Some are born rich, some inherit it, and some work their butt off to acquire it. How the rich use and spend their riches may also contribute to their continuing to be rich. Wow, that sounds kind of confusing :-/ But don’t worry, I’ll straighten it out. And in the process, we’ll come to realize that rich people are not a whole lot different than us. They save regular, they invest, a lot of them live below their means and have an overall simple lifestyle.
How They Save & Invest
The rich know the importance of saving. They know in order to do save meaningfully they must live below their means (which is still living large anyway for them).
Per Investopedia, “while it might not be common to think of the ultra-wealthy as savers, UHNWIs know that living below their means from day one will allow them to achieve their desired level of wealth in a shorter amount of time.” The article also talks about how they invest which is similar to probably many of us: diversifying in a class of assets and intangibles, rebalancing quite often it appears, and looking at the broader emerging markets apart from the US and Europe.
It’s easy to limit our investments in products or services we know or are familiar with using. But the risk is that we may not be diversified enough or over-saturated in one particular sector. For a while, I was over-saturated in technology stocks such as Intel – INTC. At one point I thought, if I could put a lot in this one stock, it could increase my chances of a big FAT return, and was ignoring the risk of not diversifying. Fortunately, my conscious came to my rescue before I suffered losses and was able to slowly reduce my position and instead buy into ETFs.
Another strategy rich people employ as illustrated by Market Watch is using taxes to their advantage. The rich want to pay as little tax as possible on their income. Actually, all of us do, right 🙂
But the rich have more to pay, so they’ll do things like invest in municipal bonds which don’t require the interest earned to be subject to federal taxes. And another strategy is to try and reduce their income as much as possible because lower income can mean lower payment of taxes. In order to achieve this, the rich will incorporate their business. In doing so, they will pay themselves a reasonable salary and take the rest of the payments as dividends which is taxed at a lower rate.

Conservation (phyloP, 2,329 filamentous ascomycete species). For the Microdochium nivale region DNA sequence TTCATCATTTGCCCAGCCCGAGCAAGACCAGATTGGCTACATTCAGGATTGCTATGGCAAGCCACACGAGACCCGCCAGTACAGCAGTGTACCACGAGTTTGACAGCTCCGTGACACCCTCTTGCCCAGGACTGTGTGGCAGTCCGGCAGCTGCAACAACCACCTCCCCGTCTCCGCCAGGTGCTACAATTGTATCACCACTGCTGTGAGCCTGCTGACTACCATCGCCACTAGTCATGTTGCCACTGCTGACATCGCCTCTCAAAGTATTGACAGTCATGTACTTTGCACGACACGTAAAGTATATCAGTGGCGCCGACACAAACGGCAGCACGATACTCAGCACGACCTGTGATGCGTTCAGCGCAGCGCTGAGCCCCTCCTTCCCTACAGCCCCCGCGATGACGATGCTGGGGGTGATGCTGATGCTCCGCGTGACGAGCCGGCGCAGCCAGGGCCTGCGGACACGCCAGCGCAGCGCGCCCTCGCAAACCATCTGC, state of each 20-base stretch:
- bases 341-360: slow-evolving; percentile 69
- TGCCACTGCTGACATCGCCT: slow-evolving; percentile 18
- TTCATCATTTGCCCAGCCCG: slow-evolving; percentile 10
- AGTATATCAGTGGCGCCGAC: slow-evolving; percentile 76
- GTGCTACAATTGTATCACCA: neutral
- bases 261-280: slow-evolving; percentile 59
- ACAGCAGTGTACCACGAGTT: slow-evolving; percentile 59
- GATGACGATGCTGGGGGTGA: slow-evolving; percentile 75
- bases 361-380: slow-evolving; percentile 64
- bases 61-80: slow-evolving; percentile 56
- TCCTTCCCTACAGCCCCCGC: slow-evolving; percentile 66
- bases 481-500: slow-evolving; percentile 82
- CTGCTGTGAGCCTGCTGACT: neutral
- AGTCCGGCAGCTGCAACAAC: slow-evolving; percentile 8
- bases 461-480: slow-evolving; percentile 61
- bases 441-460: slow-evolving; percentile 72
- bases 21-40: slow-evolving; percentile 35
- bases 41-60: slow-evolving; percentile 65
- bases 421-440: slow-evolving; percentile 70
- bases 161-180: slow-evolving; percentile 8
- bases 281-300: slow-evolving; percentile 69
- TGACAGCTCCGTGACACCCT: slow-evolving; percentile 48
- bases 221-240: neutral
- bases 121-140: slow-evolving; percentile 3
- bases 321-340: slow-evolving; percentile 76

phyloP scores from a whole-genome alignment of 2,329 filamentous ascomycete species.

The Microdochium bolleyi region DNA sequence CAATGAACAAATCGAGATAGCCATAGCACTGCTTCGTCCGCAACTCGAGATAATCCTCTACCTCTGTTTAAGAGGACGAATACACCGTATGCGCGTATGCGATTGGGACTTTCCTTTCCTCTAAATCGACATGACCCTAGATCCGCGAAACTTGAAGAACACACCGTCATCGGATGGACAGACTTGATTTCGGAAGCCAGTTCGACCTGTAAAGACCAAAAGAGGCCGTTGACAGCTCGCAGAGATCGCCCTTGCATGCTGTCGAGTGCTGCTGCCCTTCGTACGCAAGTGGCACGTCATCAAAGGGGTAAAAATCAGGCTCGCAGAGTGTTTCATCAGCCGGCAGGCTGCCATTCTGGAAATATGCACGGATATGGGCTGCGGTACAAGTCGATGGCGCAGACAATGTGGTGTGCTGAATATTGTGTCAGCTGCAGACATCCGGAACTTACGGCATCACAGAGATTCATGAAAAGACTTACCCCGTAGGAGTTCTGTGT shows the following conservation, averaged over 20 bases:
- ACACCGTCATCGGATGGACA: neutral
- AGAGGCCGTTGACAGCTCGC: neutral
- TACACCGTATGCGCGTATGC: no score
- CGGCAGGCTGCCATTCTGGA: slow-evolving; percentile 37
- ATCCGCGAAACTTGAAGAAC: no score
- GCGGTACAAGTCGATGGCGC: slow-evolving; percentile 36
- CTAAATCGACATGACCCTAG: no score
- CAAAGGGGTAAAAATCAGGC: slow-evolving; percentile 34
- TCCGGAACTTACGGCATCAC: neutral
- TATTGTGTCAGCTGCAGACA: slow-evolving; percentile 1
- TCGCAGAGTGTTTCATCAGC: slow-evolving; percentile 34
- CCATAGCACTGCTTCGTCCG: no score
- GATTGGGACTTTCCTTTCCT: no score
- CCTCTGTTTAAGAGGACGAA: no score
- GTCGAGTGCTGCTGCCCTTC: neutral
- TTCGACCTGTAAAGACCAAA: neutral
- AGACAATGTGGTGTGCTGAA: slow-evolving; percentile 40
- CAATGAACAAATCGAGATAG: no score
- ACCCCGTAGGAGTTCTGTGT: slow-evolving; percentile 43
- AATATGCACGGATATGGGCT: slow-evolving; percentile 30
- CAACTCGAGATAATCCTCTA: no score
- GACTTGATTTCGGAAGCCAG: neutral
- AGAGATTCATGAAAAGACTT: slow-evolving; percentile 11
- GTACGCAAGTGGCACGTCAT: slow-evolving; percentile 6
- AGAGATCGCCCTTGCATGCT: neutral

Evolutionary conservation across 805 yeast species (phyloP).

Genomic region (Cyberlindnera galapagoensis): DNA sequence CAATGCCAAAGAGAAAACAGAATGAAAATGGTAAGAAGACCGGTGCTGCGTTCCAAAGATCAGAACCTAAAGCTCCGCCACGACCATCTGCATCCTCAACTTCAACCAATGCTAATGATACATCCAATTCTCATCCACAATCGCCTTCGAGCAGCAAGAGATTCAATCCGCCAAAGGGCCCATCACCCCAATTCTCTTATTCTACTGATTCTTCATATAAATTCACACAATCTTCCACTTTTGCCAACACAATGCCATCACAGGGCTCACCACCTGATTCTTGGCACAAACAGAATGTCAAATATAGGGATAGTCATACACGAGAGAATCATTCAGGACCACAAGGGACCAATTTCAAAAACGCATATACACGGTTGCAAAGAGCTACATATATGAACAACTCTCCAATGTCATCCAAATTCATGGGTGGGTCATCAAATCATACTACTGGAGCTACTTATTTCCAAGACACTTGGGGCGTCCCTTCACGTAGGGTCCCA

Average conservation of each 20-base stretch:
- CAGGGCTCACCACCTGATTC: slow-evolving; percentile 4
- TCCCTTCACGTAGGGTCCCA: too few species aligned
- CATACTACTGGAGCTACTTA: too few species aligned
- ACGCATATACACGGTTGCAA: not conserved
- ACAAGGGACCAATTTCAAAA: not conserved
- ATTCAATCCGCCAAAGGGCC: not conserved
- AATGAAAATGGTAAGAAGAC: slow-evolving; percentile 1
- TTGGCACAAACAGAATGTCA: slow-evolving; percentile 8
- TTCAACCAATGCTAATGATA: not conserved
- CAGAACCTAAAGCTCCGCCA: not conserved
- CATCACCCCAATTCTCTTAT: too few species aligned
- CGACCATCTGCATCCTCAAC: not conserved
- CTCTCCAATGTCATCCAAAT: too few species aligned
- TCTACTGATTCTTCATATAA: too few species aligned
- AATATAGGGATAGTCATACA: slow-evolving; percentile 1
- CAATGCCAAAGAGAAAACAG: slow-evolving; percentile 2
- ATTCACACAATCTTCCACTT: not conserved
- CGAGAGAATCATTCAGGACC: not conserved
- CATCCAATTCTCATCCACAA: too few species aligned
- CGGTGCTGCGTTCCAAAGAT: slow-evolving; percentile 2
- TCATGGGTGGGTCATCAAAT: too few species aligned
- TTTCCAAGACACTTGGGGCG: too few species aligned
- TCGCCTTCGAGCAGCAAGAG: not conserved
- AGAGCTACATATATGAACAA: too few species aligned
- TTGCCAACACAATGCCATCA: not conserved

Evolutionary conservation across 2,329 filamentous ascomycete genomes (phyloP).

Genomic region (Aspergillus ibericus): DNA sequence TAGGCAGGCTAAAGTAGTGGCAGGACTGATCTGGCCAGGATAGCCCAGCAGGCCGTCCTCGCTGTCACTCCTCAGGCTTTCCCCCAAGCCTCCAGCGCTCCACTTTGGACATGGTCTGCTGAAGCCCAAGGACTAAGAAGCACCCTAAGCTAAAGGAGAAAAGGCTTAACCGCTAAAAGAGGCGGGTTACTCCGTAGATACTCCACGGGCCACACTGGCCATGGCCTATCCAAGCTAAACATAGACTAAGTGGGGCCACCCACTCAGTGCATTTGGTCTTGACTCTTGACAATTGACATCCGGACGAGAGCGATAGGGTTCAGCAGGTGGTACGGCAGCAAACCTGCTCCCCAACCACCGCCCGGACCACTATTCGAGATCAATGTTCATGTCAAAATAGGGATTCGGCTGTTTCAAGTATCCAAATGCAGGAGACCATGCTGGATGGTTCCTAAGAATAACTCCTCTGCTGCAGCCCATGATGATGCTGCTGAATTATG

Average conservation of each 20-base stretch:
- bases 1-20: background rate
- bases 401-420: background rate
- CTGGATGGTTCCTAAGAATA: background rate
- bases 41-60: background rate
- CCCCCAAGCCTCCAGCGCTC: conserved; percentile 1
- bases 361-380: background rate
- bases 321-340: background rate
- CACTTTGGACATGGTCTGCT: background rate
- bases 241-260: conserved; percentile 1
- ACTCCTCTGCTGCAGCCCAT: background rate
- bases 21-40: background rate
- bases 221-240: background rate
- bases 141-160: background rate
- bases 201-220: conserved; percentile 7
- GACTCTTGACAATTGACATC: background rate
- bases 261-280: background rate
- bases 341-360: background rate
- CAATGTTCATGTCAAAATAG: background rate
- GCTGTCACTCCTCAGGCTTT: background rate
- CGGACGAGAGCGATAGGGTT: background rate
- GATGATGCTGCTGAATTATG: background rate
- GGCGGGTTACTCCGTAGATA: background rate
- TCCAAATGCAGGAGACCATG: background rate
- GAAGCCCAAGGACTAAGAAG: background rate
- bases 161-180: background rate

How They Spend
So here are some examples of real live rich people and their surprising spending, or lack of spending habits in these cases:
- Kawhi Leonard of the San Antonio Spurs still drives his 1997 Chevy Tahoe which is paid off
- Chris Rock still drives his old Nissan Altima
- Warren Buffett still lives in the same house in Nebraska he originally bought for ~$31,000
- Mexican billionaire Carlos Slim still lives in the same home for the past 40 years and doesn’t even own a private plane
- Mark Zuckerberg wears basic clothing pretty much every day (t-shirt and jeans – probably not the $300 pair ones either)
- Ryan Broyles who played for the Detroit Lions budgets himself $5,000 per month and uses the Personal Finance Mint software!
So really there are many rich people who live like average Joe’s. Or I suppose they practice stealth wealth.
It’s good for a couple of reasons: (1) lower the risk of getting robbed, (2) lower the risk of long-lost relatives and friends to come knocking at your door for a short-term unsecured loan J, (4) you can have regular friends who don’t know you’re rich and thus you won’t have the pressure of keeping up with the Joneses because you don’t know any of them anyway, and (3) random organizations which you may have nothing to do with and don’t support soliciting and asking for donations.
Famous People That Went Bankrupt
As crazy as it sounds, some famous people out there weren’t able to stay rich for various reasons. So that we don’t make the same mistakes, here are a few examples:
MC Hammer – in 1990, his income was $33 million. A few years later, he only had $1 million and over $10 million in debt. He said it was because he employed hundreds in his community and apparently wasn’t able to pay them. Lesson learned: it’s great to help others, but don’t bite off more than you can chew. On a positive note, he has bounced back and is now investing in start-up apps.
Larry King – before his big show on CNN, Larry King was arrested in 1972 for grand larceny and stealing. As a result, he struggled to find a job and had to file for bankruptcy with over $352,000 in debt. He lucked out with CNN and is worth over $150 million now. Lesson learned: a mistake in the past can cost years of credit detriment and joblessness.
Mike Tyson – earned $400 million in his boxing career. However, he filed for bankruptcy in 2003 as his debts included a divorce settlement of $9 million, $13.4 million owed to the IRS and $4 million owed to the British tax folks. Lesson learned: consider a prenuptial agreement if you think your marriage may not last J, and don’t mess around with tax authorities – foreign or domestic.
Source: Business Insider
So is there anything you’ve learned from the rich in famous in terms of what to do OR what not to do? Does their lifestyle surprise you?
I use Personal Capital because (1) it’s free, (2) it tracks all of my accounts and overall net worth, (3) my account balances automatically update, (4) it shows how my investments are diversified and allocated in various sectors, and (5) can use built-in tools like “Investment Checkup” to get….wait for it…free personalized advice!